Components of Automatic Administration
SQL Server Agent uses the following components to define the tasks to be performed, when to perform the tasks, and how to report the success or failure of the tasks. SQL Server Agent also provides security for automatic administration. For more information about SQL Server Agent Security, see Security for SQL Server Agent Administration.
A job is a specified series of actions that SQL Server Agent performs. Use jobs to define an administrative task that can be run one or more times and monitored for success or failure. A job can run on one local server or on multiple remote servers. You can run jobs in several ways:
- According to one or more schedules.
- In response to one or more alerts.
- By executing the sp_start_job stored procedure.
Each action in a job is a job step. For example, a job step might consist of running a Transact-SQL statement, executing an SSIS package, or issuing a command to an Analysis Services server. Job steps are managed as part of a job.
Each job step runs in a specific security context. For job steps that use Transact-SQL, use the EXECUTE AS statement to set the security context for the job step. For other types of job steps, use a proxy account to set the security context for the job step. For more information about setting the security context for a job step, see Security for SQL Server Agent Administration
For more information on jobs, see Creating Jobs.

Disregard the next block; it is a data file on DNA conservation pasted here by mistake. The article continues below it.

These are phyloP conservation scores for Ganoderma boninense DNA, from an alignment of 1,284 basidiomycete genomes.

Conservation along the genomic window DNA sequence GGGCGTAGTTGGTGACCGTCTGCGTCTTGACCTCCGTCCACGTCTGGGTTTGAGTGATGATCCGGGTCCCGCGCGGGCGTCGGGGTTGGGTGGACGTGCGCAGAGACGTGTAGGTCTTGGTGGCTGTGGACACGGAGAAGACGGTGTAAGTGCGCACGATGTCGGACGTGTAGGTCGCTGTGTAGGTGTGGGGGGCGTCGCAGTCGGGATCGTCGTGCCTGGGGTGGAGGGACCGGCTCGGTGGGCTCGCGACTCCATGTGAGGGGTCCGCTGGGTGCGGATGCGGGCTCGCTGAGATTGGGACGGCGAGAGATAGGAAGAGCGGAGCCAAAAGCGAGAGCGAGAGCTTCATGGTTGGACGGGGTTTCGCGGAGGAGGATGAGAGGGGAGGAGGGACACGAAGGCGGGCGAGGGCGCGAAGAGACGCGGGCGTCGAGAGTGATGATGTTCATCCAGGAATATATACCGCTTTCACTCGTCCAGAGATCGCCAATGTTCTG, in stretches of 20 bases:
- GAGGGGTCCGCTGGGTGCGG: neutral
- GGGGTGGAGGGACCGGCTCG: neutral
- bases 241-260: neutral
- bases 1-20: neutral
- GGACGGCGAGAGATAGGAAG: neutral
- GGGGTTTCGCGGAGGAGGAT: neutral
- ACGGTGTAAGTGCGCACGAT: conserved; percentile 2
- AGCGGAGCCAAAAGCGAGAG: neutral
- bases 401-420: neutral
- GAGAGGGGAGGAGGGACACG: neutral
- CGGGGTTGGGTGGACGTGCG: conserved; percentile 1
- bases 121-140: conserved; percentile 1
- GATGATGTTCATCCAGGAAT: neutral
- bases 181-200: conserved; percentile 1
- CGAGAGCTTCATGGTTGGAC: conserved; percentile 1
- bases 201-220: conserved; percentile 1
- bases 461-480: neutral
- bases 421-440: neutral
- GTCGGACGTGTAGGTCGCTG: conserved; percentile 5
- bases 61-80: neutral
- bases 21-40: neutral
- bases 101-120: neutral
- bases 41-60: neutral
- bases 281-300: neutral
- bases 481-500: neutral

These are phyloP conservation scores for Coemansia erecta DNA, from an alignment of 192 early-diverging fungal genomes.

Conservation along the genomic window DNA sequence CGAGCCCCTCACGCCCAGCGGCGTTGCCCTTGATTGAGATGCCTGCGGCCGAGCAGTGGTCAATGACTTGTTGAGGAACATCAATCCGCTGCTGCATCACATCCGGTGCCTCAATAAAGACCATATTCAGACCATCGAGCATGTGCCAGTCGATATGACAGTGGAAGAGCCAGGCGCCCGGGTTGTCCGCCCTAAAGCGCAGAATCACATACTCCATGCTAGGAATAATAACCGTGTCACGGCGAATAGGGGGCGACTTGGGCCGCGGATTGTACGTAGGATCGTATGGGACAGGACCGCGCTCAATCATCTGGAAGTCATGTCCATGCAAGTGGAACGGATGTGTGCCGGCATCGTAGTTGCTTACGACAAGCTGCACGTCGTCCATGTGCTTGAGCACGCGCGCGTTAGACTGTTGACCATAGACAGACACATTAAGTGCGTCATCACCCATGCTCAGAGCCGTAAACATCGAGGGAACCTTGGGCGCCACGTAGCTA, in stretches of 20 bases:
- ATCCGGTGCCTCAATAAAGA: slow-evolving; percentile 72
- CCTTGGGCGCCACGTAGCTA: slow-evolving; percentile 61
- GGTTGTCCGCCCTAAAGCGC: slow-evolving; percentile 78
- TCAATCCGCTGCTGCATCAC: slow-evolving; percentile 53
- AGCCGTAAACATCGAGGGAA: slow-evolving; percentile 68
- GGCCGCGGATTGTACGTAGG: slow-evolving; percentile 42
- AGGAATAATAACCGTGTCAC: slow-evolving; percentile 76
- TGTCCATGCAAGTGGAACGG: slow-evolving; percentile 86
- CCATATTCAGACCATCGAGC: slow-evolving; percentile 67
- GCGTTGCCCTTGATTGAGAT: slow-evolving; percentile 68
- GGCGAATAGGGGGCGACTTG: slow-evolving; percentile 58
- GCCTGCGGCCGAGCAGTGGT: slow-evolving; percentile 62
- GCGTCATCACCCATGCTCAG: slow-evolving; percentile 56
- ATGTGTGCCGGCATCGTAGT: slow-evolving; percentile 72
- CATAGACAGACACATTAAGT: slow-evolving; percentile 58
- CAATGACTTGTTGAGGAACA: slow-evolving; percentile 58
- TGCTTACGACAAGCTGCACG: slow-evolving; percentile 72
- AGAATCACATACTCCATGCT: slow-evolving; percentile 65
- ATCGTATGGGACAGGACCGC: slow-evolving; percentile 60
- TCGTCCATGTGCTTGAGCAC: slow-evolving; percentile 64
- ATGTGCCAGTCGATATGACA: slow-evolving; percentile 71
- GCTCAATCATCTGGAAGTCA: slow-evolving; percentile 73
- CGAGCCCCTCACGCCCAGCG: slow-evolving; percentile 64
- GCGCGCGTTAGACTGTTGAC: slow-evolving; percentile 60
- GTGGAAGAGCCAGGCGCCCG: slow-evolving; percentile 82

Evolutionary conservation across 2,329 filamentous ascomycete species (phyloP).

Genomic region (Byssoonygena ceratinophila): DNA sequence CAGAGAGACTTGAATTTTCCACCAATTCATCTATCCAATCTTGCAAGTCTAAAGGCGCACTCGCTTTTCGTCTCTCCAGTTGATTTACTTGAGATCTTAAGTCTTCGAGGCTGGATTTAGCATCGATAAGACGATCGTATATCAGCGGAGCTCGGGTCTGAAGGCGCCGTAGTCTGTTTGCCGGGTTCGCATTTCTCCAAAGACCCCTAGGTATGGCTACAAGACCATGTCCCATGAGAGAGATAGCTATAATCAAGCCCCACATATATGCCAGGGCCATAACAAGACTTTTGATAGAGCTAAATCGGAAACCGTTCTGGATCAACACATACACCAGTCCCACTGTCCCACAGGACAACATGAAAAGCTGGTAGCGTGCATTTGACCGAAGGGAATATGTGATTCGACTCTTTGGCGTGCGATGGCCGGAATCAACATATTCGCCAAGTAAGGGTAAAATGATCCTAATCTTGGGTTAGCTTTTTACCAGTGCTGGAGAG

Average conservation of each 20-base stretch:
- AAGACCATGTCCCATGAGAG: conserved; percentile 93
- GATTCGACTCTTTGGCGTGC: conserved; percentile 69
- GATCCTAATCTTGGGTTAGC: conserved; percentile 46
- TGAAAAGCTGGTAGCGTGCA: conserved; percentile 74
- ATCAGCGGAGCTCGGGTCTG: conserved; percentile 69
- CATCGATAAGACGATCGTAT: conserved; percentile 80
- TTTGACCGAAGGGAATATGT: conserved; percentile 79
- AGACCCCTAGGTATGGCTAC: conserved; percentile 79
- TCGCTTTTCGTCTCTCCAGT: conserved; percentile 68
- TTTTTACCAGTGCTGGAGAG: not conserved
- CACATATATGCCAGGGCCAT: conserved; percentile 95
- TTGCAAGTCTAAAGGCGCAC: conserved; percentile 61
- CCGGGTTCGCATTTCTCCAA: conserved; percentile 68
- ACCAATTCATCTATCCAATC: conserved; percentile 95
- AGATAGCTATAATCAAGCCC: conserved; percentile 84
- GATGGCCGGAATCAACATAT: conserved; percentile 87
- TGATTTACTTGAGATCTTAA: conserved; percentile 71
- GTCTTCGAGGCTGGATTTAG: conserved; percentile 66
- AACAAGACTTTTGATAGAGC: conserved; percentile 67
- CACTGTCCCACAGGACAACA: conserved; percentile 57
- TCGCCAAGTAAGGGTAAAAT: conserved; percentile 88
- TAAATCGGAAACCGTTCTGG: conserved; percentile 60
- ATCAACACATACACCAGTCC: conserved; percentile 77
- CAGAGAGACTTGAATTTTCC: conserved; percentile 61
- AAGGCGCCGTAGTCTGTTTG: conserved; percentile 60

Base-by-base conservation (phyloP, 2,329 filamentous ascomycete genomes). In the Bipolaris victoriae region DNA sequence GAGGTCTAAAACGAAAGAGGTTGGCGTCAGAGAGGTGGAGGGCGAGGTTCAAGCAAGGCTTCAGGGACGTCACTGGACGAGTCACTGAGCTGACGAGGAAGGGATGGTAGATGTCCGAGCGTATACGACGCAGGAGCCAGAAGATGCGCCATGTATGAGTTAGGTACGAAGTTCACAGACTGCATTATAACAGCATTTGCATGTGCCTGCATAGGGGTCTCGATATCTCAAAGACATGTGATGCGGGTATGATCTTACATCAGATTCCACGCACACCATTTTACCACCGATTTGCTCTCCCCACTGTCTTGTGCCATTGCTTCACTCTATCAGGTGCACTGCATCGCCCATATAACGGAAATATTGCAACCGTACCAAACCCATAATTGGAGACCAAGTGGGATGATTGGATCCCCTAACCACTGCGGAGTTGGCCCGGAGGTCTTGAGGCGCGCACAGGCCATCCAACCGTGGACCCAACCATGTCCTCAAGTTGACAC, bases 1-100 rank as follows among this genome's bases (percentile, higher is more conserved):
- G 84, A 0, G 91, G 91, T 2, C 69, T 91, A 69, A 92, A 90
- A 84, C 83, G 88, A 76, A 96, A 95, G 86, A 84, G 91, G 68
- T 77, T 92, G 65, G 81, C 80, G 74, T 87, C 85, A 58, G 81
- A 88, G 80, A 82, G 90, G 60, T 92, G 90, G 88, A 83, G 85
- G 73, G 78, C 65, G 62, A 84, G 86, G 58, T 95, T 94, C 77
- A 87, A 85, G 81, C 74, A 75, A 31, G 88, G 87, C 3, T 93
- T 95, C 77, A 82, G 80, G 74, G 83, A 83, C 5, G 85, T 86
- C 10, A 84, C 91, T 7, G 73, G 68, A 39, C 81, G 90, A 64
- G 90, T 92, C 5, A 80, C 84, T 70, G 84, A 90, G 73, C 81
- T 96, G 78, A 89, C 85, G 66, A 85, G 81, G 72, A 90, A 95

A schedule specifies when a job runs. More than one job can run on the same schedule, and more than one schedule can apply to the same job. A schedule can define the following conditions for the time when a job runs:
- Whenever SQL Server Agent starts.
- Whenever CPU utilization of the computer is at a level you have defined as idle.
- One time, at a specific date and time.
- On a recurring schedule.
For more information, see Creating Schedules.
An alert is an automatic response to a specific event. For example, an event can be a job that starts or system resources that reach a specific threshold. You define the conditions under which an alert occurs.
An alert can respond to one of the following conditions:
- SQL Server events
- SQL Server performance conditions
- Microsoft Windows Management Instrumentation (WMI) events on the computer where SQL Server Agent is running
An alert can perform the following actions:
- Notify one or more operators
- Run a job
For more information, see Defining Alerts.
An operator defines contact information for an individual responsible for the maintenance of one or more instances of SQL Server. In some enterprises, operator responsibilities are assigned to one individual. In enterprises with multiple servers, many individuals can share operator responsibilities. An operator does not contain security information, and does not define a security principal.
SQL Server can notify operators of alerts through one or more of the following:
- Pager (through e-mail)
- net send
To send notifications by using netsend, the Windows Messenger service must be started on the computer where SQL Server Agent resides.
To send notifications to operators by using e-mail or pagers, you must configure SQL Server Agent to use Database Mail or SQL Mail. For more information, see Database Mail.
You can define an operator as the alias for a group of individuals. In this way, all members of that alias are notified at the same time. For more information, see Defining Operators.